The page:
(3) The third section has some well-marked characteristics, although it is even less uniform than the preceding. The outstanding feature is the phrase, "Thus the Lord Yahweh showed me" (Am 7:1,4,7; 8:1) varied at Am 9:1 by the words, "I saw the Lord standing beside the altar." We have thus a series of "visions" bearing upon, and interpreted as applying to, the condition of Israel. It is in the course of one of these, when the prophet comes to the words, "I will rise against the house of Jeroboam with the sword" (Am 7:9) that the interposition of Amaziah, the priest of Bethel, is recorded, with the prophet’s noble reply as to his Divine call, and his rebuke and denunciation of the priest, ending with a prophetic announcement of the downfall and captivity of Israel (Am 7:14-17).

2. Its Outlook:

If the discourses are put down in chronological order of their delivery, it would appear that Amos did not immediately take his departure, since more visions follow this episode, and there is a special appropriateness in the intervention of Amaziah just at the point where it is recorded. As to the closing passage of this section (Am 9:11-15) which gives a bright prospect of the future, there is a class of critics who are inclined to reject it just on this account as inconsistent with the severe denunciatory tone of the rest of the book. It is quite possible, however, that the prophet himself (and no succeeding later editor) may have added the passage when he came to write down his addresses. There is no reason to believe that any of the prophets--harsh though their words were-- believed that the God of Israel would make a full end of His people in captivity: on the contrary, their assurance of God’s faithfulness to His promise, and the deep-seated conviction that right would ultimately prevail, lead us to expect even in the sternest or earliest of the prophets the hope of a future glory--that hope which grew brighter and brighter as the nation’s outlook grew darker, and attained intensity and clearness in the Messianic hope which sustained them in the darkest days of exile. It is difficult to believe that any of the prophets were prophets of despair, or to conceive how they could have prophesied at all unless they had a firm faith in the ultimate triumph of the good.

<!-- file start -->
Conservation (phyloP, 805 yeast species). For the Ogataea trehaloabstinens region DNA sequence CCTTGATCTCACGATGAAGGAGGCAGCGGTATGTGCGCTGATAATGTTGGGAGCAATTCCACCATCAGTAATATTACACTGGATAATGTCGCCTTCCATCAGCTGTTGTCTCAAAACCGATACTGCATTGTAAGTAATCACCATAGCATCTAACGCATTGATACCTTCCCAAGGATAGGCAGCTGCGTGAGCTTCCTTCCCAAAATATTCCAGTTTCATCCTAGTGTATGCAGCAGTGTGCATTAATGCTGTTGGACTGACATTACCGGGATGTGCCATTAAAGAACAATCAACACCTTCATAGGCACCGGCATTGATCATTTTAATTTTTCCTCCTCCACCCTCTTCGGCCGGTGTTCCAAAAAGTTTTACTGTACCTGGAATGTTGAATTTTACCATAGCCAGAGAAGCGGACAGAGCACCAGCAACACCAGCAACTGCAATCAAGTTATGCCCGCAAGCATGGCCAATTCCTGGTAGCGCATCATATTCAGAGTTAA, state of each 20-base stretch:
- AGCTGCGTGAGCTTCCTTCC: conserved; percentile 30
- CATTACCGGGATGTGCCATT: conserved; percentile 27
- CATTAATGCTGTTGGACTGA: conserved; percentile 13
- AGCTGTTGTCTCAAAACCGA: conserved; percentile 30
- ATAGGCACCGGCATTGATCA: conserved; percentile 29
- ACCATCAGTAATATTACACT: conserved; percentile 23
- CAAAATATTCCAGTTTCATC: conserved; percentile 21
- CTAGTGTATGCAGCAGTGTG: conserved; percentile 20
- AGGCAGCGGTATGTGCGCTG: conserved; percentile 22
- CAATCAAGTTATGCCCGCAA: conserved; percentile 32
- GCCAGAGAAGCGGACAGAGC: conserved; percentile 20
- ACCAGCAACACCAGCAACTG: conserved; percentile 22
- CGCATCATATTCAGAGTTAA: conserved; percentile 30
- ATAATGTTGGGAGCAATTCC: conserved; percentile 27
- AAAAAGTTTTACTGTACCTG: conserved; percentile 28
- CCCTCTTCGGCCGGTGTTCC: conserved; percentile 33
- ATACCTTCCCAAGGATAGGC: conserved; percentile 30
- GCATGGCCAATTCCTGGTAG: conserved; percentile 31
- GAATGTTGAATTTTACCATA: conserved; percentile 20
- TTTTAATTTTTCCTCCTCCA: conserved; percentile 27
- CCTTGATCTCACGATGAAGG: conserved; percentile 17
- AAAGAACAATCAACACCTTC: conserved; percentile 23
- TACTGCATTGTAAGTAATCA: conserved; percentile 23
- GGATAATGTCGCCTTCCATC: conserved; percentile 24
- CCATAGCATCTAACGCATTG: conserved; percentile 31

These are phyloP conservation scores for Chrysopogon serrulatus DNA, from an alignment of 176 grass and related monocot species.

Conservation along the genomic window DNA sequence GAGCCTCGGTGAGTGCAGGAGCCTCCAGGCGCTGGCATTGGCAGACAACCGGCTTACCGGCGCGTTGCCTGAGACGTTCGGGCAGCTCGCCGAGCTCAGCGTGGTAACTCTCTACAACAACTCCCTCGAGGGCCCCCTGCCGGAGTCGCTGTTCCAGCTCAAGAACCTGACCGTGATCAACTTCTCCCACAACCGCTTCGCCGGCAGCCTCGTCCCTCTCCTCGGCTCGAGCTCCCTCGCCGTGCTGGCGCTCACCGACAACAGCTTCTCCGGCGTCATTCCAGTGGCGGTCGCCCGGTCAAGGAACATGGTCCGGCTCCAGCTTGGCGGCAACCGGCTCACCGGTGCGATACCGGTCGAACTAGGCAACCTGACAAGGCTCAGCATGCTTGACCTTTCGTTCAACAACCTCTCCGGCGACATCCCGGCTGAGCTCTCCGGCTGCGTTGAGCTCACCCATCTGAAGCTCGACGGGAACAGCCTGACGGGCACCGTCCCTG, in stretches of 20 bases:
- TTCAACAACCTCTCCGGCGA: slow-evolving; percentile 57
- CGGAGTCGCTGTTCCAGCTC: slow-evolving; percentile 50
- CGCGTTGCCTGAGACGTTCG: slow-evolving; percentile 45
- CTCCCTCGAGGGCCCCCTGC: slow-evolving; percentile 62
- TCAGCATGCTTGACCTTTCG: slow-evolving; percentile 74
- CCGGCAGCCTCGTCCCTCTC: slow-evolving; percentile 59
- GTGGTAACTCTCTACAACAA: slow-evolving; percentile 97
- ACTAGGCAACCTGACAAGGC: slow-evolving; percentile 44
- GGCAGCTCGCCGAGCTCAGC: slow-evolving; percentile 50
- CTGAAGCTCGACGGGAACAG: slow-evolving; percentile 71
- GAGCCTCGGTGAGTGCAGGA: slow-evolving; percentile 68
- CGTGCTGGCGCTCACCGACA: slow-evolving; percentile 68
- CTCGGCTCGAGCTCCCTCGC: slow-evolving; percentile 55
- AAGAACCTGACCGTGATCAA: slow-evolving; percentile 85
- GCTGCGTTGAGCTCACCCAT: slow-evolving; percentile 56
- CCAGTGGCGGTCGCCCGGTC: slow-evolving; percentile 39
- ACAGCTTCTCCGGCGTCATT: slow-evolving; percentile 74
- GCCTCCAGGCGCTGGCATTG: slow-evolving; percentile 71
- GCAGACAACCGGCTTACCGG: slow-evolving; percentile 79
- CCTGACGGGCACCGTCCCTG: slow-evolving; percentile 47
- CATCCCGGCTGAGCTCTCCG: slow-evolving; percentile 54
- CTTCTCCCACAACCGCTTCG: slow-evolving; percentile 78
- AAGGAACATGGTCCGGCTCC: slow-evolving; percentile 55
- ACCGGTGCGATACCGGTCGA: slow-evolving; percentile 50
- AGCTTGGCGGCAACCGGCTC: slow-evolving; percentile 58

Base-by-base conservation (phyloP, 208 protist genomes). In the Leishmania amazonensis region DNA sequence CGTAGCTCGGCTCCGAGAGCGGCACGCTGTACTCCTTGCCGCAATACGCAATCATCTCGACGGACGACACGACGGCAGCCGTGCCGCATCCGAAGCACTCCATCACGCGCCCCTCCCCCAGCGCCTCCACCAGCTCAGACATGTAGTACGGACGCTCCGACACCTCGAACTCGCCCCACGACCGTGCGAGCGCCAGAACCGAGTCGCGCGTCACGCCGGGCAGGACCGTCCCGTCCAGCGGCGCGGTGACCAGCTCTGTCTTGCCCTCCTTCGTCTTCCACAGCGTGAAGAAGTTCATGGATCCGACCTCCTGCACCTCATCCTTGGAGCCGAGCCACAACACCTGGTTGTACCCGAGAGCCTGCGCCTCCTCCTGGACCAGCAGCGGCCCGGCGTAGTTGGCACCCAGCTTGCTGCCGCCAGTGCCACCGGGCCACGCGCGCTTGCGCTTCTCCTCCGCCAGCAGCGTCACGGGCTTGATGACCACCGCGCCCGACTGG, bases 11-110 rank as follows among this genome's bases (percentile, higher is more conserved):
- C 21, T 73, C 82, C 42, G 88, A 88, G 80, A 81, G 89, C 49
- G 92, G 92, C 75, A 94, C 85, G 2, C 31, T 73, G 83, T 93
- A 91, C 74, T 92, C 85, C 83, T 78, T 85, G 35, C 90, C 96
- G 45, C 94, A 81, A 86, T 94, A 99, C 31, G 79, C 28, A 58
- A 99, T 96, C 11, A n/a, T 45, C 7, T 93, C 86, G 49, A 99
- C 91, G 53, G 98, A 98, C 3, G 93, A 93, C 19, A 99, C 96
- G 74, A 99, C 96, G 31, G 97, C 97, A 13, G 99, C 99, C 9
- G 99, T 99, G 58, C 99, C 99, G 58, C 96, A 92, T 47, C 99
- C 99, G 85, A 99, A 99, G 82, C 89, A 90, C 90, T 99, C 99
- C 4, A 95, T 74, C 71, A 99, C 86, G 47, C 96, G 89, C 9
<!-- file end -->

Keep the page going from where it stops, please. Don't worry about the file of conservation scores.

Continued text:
3. Value of the Book:

The Book of Amos is particularly valuable from the fact that he is certainly one of the earliest prophets whose writings have come down to us. It is, like the Book of Hosea which belongs to about the same time, a contemporaneous document of a period of great significance in the history of Israel, and not only gives graphic sketches or illuminating hints of the life and religious condition of the people, but furnishes a trustworthy standard for estimating the value of some other books whose dates are not so precisely determined, a definite starting-point for tracing the course of Israel’s history.

(1) As a Picture of the Social Condition.

The book is valuable as embodying a contemporary picture of society and the condition of religion. From the abuses which the prophet denounces and the lifelike sketches he draws of the scenes amid which he moved, taken along with what we know otherwise of the historical movements of the period, we are able to form a fairly adequate estimate of the condition of the age and the country. During the reign of Jeroboam II the kingdom of Israel, after having been greatly reduced during preceding reigns, rose to a degree of extent and influence unexampled since the days of Solomon (2Ki 14:25); and we are not astonished to read in the Book of Am the haughty words which he puts into the mouth of the people of his time when they spoke of Israel as the "chief of the nations" a first-class power in modern language, and boasted of the "horns" by which they had attained that eminence (Am 6:1,13).